Dodgers Dugout: A.J. Pollock is here, but does that mean Bryce Harper is not coming to town?

A.J. Pollock
(David Zalubowski / Associated Press)

Hi, and welcome to another edition of Dodgers Dugout. My name is Houston Mitchell and it still feels like the Dodgers have one more move to make.

Dodgers sign A.J. Pollock

The Dodgers signed outfielder A.J. Pollock to a five-year, $60-million deal on Thursday, with a potential opt-out after the third year and a $10-million player option with a $5-million buyout for the fifth year.


Is this a good signing? It could be. Pollock is a good player when he is healthy, the question is, can he stay healthy? He broke his right elbow in 2010 while in the minors. After coming to the majors in 2012, he has been snakebit.

In 2014, he broke his right hand after being hit by a pitch, playing in only 75 games.

In 2016, he broke his right elbow, again, playing only 12 games.

In 2017, he missed a few weeks with a strained groin and played only 112 games.

In 2018, he had a broken thumb and played only 113 games.

Noticing a trend? The good news (if there can be good news about injuries) is that most of them are broken bones, which is more a sign of bad luck than someone who is truly injury prone. If he was missing time with strained muscles or a bad back constantly, that would be a much bigger concern.

And the one season he wasn’t injured, 2015, he hit .315/.367/.498, was an All-Star, won the Gold Glove in center and finished 14th in MVP voting. Of course, that was four years ago.

In the three seasons since then, he has hit a combined .261/.323./.473, good for an OPS+ of 102. He will be a definite upgrade defensively in center.

He also gives them a right-handed bat who can hit left-handers, as his platoon splits are .275/.327/.498 against lefties and .284/.343/.454 against righties. Remember, Yasiel Puig was a right-handed batter who couldn’t hit lefties as well, .250/.340/.417, including .209/.268/.360 last season.

So, is this an exciting signing? No. Is it a bad signing? At the moment, no. If Pollock breaks his leg on opening day, then we’ll discuss that again. Is Pollock an upgrade over Puig? On the field, no. Does it guarantee them the World Series? Of course not? Are the Dodgers a better team now than they were the day before? Yes. Are they a better team on paper now than they were at the end of last season? No. They aren’t necessarily worse, I just don’t see them as being better.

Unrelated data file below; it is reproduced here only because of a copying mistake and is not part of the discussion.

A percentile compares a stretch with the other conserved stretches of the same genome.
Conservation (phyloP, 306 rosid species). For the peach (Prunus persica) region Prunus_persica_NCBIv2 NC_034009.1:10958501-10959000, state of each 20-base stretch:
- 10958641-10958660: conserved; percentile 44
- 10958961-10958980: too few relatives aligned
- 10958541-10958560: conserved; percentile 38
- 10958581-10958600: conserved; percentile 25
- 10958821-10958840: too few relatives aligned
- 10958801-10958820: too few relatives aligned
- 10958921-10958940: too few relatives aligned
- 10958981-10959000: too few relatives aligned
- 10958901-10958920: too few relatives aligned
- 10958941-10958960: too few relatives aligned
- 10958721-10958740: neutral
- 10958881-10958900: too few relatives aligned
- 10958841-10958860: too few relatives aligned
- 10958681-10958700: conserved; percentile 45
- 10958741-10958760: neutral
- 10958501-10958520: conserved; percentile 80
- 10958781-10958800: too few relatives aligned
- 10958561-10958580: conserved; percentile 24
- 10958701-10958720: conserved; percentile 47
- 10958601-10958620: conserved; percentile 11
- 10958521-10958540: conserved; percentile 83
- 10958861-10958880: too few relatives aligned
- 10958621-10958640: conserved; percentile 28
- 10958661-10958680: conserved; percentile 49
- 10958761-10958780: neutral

So, with this signing, let’s look at a potential opening-day Dodgers lineup.

C: Russell Martin

1B: Cody Bellinger

2B: Max Muncy

3B: Justin Turner

SS: Corey Seager

LF: Chris Taylor

CF: A.J. Pollock

RF: Alex Verdugo

With a bench of Austin Barnes, Kiké Hernandez, Joc Pederson, Andrew Toles and David Freese.

Of course, there are multiple variations of that lineup.

Missing from last year’s team: Manny Machado, Puig, Matt Kemp. So, we in effect have Seager replacing Machado, Pollock replacing Puig and Verdugo replacing Kemp. I don’t see that as a significant upgrade on the field. It seems to me, that taken all together, it’s more of a status quo at best. It should be a significant upgrade in the clubhouse, if you believe that sort of thing has an influence.

It still feels like the team needs to make one more move, and I am still hoping that move is trading for Miami catcher J.T. Realmuto. I’m still not close to being convinced that Martin and Barnes are a great option at catcher.

What else does this move mean? It means Bryce Harper will not be a Dodger.

The luxury-tax threshold for 2019 will be $206 million. Cross that number in total payroll, and you have to pay extra. The Dodgers don’t want to do that. With the Pollock signing, the Dodgers are at approximately $199 million in payroll. Unless Harper will agree to a 10-year, $50-million deal, it seems unlikely the Dodgers will be bringing him aboard.

Maybe the Dodgers will surprise everyone and say, “Hey, forget the luxury tax, we’re going to sign him!” but that is unlikely. And, if Harper truly won’t sign for anything less than 10 years, then I am fine with waving goodbye to him.

It’s much more likely that there is a trade to be made. A lot of evidence points to it. If that trade is for Realmuto, then I will be happy with this team heading into the season.

I got a lot of email from subscribers who are disappointed with the Pollock signing. My philosophy on offseason moves is this: I wait until the off-season is over, and then I decide whether everything makes sense. If the Dodgers go into the season with the team as currently stands, I won’t be thrilled. But getting mad or disappointed about it now makes no sense, because there is still time to do things before March 28.

My advice is to be patient and see what happens. Long-time subscribers know I have no problem criticizing the Dodgers when I feel it is deserved. It’s not deserved yet.

Two more quick things on Pollock: 1. He was a noted Dodger-killer in his career, so it will be nice not to have to face him. 2. A.J. stands for Allen Lorenz.

For another take on all of this, read Bill Plaschke’s column here.

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And finally

By request, here’s the radio broadcast of Game 7 of the 1955 World Series. Listen to it here.

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